“Contradictions do not exist. Whenever you think that you are facing a contradiction, check your premises. You will find that one of them is wrong.”

These sharp, stinging words, articulated by Francisco d’Anconia to Dagny Taggart in Ayn Rand’s great masterpiece of Atlas Shrugged sets the brain afire because they are so True. Real. Raw. Each time that I discover another practical application and therefore proof of Ms. Rand’s words, I am floored. And, it happened during this past weekend, when, on Facebook, I created an album entitled, “Healthy Yoga.”





The album title arrived to my creative mind, mid-martini and existing in a state of over-happiness, just having completed my Peloton and yoga rituals. The title was my brain’s most honest, most pure expression for something healthy that I’ve found, in this new season of life. But how can yoga be anything but healthy? When one hears “yoga,” they certainly do not think of “unhealthy.” They think “healthy!” Thus, would the words in my album title be perceived as contradiction? Certainly so. I laughed, because I immediately knew, based on my experience, that yoga can, indeed, be an ugly, unhealthy, jealous, vicious thing. And thusly, my album title is a grand example of the fact that contradictions do not exist.

I wrote this, on Instragram, last week:

“Tonight I cried. And I don’t cry. Five years ago, when kicked out of yoga school, sent wandering on my lonesome, gaining 60 fat ass pounds, losing my yoga practice, finding myself on the verge of #bulimia again after living healthfully for so long after 11 years in the bulimic trenches, I first looked into a little yoga book, Light On Yoga, by the great Iyengar, and I spied this pose of #Viparita. The bendy ego in me said, ‘Fuck yeah! Let’s do this divinely gorgeous pose and post it on YouTube!’ So I set it up. And I couldn’t do it. Couldn’t fucking do it. Not even close. Couldn’t do it. Couldn’t do it. Killed my inflated yoga soul. So I stopped practicing for 2 years. And fell apart. Tonight, five years later, despite NOT intentionally working toward this pose whatsoever, something in my never-stopping brain urged that it would be possible. And it was such. And I cried. Tears of happiness and joy. Of accomplishment. Thanks for sharing in my yoga.”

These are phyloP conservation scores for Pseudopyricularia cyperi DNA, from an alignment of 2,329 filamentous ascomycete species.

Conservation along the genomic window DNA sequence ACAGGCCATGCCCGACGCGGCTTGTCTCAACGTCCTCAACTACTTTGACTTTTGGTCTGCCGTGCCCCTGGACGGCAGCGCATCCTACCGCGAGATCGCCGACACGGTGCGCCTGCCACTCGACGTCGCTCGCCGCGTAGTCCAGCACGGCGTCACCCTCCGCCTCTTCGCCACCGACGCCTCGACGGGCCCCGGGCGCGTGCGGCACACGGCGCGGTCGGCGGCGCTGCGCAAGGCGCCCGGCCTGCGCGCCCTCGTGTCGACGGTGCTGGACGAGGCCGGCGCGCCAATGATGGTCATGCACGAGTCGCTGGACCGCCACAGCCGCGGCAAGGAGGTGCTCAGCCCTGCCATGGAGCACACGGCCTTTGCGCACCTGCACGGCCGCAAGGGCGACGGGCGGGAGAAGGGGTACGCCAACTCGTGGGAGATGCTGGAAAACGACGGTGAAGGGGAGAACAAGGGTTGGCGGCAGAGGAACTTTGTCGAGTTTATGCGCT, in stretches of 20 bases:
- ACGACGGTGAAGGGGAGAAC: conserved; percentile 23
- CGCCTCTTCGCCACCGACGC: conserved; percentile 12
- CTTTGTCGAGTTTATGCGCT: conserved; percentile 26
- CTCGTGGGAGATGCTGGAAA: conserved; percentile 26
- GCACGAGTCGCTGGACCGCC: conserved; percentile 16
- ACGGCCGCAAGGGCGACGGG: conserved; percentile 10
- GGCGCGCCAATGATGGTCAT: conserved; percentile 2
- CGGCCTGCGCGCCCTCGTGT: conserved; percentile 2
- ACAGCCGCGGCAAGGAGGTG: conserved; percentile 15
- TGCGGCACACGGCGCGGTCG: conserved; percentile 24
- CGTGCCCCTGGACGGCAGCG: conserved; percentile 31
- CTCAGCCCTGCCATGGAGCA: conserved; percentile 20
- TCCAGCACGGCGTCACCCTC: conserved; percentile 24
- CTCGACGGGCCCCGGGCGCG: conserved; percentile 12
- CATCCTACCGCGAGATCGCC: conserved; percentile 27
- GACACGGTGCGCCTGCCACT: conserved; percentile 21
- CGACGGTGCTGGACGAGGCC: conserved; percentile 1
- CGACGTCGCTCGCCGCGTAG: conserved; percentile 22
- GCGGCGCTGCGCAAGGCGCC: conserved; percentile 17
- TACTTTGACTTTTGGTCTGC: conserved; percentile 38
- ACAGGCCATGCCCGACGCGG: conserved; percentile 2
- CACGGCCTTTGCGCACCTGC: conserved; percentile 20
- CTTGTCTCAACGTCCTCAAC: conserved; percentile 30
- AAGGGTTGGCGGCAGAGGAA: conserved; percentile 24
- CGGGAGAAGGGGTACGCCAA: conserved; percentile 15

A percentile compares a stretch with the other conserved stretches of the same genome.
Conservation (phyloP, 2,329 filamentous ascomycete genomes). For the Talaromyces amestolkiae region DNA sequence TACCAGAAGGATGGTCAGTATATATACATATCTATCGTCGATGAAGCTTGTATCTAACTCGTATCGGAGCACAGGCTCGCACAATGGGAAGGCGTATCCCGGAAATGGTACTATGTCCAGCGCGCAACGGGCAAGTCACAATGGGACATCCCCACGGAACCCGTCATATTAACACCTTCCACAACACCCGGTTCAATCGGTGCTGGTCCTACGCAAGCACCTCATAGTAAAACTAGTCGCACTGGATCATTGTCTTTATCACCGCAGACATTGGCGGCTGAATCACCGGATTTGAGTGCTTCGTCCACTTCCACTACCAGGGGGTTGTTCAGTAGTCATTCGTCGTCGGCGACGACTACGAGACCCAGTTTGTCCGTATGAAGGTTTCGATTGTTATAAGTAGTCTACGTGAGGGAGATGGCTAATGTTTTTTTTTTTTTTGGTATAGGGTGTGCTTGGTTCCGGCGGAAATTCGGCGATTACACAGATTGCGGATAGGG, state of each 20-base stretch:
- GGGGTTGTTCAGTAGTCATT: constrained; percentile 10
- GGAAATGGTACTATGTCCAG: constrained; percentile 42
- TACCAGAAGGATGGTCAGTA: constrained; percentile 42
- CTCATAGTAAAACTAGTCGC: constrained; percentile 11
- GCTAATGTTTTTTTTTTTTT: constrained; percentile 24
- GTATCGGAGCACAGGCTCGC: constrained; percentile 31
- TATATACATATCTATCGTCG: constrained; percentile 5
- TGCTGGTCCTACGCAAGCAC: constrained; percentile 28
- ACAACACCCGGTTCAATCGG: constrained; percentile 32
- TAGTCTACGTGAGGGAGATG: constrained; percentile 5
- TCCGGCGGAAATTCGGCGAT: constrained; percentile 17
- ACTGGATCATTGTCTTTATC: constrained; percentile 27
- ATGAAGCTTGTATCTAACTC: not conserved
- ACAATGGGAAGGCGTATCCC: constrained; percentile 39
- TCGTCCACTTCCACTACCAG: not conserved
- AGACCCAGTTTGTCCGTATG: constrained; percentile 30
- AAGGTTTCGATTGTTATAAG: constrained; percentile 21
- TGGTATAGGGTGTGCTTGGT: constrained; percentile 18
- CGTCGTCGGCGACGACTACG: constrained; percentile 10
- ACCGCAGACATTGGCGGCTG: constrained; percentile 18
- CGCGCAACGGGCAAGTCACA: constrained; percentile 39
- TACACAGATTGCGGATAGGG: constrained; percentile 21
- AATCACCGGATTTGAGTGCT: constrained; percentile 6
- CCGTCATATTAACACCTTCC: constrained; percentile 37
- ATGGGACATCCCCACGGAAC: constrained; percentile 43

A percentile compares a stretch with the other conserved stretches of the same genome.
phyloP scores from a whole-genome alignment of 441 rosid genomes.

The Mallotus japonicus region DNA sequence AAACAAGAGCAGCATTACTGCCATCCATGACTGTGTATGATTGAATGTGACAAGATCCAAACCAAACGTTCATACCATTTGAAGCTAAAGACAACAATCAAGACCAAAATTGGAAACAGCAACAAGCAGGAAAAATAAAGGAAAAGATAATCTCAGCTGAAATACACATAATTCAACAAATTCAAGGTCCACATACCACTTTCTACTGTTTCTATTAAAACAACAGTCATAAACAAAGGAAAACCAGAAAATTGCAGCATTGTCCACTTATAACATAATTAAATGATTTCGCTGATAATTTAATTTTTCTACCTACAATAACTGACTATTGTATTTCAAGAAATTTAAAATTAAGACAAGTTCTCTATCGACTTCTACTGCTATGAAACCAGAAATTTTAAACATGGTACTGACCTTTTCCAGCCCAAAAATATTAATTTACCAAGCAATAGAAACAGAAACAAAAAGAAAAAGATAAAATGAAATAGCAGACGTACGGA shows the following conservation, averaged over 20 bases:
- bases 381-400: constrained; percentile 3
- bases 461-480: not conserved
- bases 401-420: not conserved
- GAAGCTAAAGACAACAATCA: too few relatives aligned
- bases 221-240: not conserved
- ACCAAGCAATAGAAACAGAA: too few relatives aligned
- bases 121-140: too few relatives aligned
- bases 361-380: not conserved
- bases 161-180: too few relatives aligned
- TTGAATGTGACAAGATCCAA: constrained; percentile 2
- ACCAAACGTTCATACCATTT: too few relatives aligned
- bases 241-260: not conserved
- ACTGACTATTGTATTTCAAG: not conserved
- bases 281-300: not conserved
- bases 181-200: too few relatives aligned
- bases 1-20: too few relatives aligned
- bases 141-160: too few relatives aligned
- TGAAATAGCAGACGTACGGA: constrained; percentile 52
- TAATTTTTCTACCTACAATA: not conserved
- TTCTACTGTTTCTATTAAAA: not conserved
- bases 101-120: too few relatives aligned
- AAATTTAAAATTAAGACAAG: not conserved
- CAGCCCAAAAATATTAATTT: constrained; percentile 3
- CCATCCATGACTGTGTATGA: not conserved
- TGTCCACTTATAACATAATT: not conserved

This pose looks so simple, yet it’s so hard. And it literally broke me, when I could not do it, back then in 2011. And on the multiple times that I tried since. I was working from an unhealthy place, a cluttered mind, a destroyed heart, an empty soul. Now it is so very different. I accomplished the pose. And I smile with all of my heart.


Thank you, to everyone, for your super-touching comments on Friday’s blog post. You hugged me strongly. I’m not an emotional girl, but I enjoyed your compassion and kindness, oh so much. You moved me deeply. And I crave to know your stories.

What contradiction have you faced, and which of your premises were wrong?

Namaste. :)